Globally, in our current troubled moment, jazz is challenged as commerce but thriving as art. An unprecedented number of people you don’t know, who come from everywhere, are making excellent records. Gui Duvignau was born in France, grew up in Brazil, was educated in the United States at Berklee, moved to Paris, then returned to New York to get a master’s degree at NYU.
There are in fact three impressive new players on 3, 5, 8. The other two are pianist Santiago Liebson from Argentina and guitarist Elias Meister from Germany. The core of this album is a trio with Liebson, Duvignau on bass, and American veteran Jeff Hirshfield on drums.
“Volta,” the opening track, is hypnotic, a bare melody that circles and hovers. Liebson’s insistence on the theme, in dark chords, becomes an incantation. The ritual is deeper because of Duvignau and Hirshfield, who abandon any thought of keeping time and instead thunder and rumble and clatter in place. “Volta” never ties off in a resolution. It simply slows and stops, leaving the melody as part of the air.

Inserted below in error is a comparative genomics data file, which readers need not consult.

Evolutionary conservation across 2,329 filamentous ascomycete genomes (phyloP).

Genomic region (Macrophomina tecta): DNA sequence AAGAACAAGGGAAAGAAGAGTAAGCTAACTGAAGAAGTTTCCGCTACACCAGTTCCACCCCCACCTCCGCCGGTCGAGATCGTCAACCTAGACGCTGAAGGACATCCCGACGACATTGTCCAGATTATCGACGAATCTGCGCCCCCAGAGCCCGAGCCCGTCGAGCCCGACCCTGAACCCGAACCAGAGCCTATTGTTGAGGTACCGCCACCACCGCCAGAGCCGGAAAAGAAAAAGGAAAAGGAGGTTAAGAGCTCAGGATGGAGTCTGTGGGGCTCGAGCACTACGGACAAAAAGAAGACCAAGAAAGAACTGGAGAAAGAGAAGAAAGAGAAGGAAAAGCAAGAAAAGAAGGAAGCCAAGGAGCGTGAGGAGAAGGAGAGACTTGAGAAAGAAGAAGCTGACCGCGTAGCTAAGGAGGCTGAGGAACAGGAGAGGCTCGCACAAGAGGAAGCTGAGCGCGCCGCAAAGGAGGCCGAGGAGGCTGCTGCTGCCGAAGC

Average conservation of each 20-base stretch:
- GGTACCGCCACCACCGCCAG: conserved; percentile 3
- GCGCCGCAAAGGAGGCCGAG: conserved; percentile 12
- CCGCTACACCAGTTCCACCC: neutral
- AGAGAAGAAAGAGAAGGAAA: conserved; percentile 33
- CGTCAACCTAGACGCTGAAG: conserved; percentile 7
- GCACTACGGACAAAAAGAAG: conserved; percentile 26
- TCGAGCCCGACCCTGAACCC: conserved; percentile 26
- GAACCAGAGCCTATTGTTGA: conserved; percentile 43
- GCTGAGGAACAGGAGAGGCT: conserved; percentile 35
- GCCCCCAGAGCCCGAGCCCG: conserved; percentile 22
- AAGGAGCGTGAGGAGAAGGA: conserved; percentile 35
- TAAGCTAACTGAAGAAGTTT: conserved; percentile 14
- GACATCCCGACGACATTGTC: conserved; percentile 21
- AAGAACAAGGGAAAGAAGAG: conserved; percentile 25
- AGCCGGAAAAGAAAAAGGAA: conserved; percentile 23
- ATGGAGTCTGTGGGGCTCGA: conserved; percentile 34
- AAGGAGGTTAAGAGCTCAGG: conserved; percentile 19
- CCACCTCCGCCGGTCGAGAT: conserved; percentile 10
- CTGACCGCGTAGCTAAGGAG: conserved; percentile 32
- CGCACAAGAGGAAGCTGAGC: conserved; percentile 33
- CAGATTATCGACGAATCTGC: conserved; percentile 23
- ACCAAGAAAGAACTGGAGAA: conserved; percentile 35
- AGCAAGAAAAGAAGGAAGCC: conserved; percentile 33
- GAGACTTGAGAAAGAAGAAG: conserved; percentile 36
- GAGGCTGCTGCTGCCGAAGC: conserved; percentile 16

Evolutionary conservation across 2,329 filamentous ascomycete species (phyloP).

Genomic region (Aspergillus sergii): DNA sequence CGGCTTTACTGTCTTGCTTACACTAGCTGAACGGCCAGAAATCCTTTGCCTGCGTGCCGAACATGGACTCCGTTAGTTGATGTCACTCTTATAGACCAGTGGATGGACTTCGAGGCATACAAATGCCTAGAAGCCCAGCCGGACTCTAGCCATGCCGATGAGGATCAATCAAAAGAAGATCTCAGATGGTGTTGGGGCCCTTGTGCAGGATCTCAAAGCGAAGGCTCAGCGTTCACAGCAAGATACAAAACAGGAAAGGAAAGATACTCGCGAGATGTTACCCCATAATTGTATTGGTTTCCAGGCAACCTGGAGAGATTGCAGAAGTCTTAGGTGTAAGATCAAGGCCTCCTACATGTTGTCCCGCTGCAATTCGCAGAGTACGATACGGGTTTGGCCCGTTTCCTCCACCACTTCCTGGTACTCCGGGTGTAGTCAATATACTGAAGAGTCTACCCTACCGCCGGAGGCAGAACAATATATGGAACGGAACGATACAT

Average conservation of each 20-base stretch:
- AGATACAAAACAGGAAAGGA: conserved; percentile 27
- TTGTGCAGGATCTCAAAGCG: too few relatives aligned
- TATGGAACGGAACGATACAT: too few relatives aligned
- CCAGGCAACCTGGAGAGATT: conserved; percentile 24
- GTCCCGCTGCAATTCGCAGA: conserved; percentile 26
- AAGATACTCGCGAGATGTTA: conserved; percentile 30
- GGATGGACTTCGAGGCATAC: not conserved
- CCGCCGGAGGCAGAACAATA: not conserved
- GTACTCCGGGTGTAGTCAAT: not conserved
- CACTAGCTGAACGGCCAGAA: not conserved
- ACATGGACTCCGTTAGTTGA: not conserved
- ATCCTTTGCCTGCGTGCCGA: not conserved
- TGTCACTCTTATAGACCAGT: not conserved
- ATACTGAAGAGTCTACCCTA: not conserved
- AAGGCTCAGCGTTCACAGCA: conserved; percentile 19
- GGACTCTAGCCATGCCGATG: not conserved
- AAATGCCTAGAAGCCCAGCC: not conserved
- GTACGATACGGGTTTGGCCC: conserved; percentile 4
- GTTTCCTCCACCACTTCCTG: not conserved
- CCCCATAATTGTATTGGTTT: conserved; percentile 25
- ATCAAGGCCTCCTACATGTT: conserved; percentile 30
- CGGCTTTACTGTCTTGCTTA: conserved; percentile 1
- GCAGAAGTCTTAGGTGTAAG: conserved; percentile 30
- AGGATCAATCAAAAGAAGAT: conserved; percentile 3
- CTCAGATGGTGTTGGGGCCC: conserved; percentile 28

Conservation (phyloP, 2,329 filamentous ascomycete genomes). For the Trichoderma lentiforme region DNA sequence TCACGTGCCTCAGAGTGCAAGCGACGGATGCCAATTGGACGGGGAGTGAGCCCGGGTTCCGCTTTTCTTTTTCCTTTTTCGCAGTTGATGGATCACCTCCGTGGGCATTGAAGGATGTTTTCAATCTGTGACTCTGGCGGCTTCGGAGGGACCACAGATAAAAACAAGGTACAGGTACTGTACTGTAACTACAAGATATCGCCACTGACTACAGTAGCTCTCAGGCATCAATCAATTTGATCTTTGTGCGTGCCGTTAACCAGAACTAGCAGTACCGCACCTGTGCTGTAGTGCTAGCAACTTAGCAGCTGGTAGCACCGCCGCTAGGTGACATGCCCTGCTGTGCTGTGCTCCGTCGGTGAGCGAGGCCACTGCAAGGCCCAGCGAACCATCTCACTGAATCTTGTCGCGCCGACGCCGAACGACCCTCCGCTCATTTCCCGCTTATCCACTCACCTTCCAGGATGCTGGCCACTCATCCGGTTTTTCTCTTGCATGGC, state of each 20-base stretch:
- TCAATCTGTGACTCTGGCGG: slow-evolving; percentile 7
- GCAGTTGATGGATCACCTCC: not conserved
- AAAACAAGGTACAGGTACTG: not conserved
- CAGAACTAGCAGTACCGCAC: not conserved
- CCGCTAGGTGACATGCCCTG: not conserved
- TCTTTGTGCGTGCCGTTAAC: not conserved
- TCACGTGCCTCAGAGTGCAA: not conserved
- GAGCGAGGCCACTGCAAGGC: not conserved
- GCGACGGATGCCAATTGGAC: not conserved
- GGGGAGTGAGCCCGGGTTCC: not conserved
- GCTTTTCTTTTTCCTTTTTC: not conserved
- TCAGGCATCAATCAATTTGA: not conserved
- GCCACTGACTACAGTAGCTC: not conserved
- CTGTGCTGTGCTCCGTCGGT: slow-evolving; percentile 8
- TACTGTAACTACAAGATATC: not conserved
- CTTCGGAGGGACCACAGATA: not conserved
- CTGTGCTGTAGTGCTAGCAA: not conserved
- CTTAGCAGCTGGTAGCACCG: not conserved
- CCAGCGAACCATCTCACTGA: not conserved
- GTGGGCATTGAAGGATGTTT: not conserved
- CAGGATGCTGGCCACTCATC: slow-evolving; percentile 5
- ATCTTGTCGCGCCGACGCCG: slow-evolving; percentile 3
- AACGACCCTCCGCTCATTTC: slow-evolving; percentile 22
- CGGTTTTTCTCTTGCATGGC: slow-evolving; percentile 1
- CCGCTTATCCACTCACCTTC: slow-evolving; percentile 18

“Une pensée pour Paris” and “2,” like “Volta,” are cells of melody from which the trio derives unexpected implications. The former is rapt and the latter kicks ass.
Duvignau takes occasional dense, searching bass solos, but the distinctive identity of 3, 5, 8 starts with his distilled compositions and his fresh concepts of ensemble form. On half the tracks the trio becomes a quintet: Meister and tenor saxophonist Billy Drewes (with whom Duvignau studied at NYU) bring in new textures and enhance the album’s overarching aesthetic. Drewes is quietly passionate on the love song “Yerevan.” And Meister’s range is wide; his guitar whispers like a distant choir on “Minas” and rasps and whines, then careens into a drop-dead solo on “Somewhat.”